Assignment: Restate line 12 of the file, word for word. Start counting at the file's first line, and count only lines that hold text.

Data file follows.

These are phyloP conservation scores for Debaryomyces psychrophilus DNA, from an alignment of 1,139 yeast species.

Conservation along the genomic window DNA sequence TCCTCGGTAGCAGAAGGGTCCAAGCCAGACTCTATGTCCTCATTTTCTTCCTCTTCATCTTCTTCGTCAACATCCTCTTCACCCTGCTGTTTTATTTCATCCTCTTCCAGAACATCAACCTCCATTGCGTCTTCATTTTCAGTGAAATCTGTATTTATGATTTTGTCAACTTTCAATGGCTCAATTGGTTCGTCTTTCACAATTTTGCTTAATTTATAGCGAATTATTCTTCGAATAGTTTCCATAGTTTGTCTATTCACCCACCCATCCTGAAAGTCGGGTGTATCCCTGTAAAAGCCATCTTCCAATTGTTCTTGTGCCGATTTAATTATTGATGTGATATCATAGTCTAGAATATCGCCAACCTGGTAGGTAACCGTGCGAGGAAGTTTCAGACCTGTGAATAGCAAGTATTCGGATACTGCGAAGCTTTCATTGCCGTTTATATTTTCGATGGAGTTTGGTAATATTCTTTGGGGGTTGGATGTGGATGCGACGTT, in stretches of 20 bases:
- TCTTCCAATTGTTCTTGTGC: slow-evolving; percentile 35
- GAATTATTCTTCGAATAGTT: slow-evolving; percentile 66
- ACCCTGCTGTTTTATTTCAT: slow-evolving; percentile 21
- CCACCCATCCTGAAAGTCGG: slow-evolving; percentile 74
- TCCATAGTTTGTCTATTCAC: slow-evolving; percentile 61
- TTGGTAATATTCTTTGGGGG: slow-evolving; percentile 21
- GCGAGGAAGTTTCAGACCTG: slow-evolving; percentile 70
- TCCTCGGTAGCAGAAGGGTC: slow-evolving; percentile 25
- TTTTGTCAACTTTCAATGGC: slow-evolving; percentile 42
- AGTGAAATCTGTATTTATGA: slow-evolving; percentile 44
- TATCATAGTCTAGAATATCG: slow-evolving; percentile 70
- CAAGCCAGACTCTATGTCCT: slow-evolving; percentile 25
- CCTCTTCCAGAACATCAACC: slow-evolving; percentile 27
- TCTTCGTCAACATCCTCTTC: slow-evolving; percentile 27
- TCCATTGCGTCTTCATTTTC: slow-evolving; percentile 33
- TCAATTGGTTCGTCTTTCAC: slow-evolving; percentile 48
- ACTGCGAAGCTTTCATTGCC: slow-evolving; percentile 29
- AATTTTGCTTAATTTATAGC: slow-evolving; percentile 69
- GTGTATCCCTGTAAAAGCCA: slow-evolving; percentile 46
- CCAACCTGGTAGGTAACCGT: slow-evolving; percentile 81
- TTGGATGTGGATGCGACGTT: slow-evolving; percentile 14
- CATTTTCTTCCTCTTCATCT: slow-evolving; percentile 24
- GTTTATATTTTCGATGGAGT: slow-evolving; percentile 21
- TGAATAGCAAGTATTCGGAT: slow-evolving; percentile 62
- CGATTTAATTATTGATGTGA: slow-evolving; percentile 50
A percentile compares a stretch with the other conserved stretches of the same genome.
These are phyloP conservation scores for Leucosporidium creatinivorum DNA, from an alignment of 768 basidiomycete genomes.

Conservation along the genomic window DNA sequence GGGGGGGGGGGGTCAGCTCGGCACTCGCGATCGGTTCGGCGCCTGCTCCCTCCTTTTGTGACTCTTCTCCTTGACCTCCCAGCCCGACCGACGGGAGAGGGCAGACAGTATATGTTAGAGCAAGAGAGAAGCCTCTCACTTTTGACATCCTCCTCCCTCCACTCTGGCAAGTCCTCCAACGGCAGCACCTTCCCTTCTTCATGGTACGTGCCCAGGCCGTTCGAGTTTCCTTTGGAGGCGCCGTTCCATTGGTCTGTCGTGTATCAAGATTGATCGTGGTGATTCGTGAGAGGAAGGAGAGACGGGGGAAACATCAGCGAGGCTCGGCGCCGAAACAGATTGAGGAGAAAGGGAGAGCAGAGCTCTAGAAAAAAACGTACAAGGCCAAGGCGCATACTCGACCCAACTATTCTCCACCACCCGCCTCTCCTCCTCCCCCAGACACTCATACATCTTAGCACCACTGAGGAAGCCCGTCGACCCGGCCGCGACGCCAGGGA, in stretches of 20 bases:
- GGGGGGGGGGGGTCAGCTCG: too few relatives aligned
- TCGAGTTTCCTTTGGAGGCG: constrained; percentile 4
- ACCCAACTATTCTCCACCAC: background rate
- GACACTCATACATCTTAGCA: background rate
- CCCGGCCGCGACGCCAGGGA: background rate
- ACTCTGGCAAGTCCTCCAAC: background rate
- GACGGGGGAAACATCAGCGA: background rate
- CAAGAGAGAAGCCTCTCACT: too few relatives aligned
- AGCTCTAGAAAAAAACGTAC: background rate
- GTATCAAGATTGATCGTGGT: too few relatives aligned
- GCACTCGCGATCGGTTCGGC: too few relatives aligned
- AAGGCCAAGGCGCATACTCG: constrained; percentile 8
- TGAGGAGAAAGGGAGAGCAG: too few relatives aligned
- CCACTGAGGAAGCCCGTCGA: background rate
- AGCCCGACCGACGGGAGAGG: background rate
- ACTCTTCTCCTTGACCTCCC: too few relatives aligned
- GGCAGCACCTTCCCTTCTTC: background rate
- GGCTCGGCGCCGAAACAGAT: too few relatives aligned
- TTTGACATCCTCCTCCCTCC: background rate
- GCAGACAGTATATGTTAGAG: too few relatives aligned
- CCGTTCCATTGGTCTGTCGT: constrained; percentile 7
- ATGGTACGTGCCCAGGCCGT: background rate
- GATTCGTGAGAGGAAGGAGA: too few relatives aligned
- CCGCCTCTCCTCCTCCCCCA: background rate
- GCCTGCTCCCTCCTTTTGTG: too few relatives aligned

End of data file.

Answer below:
- AGTGAAATCTGTATTTATGA: slow-evolving; percentile 44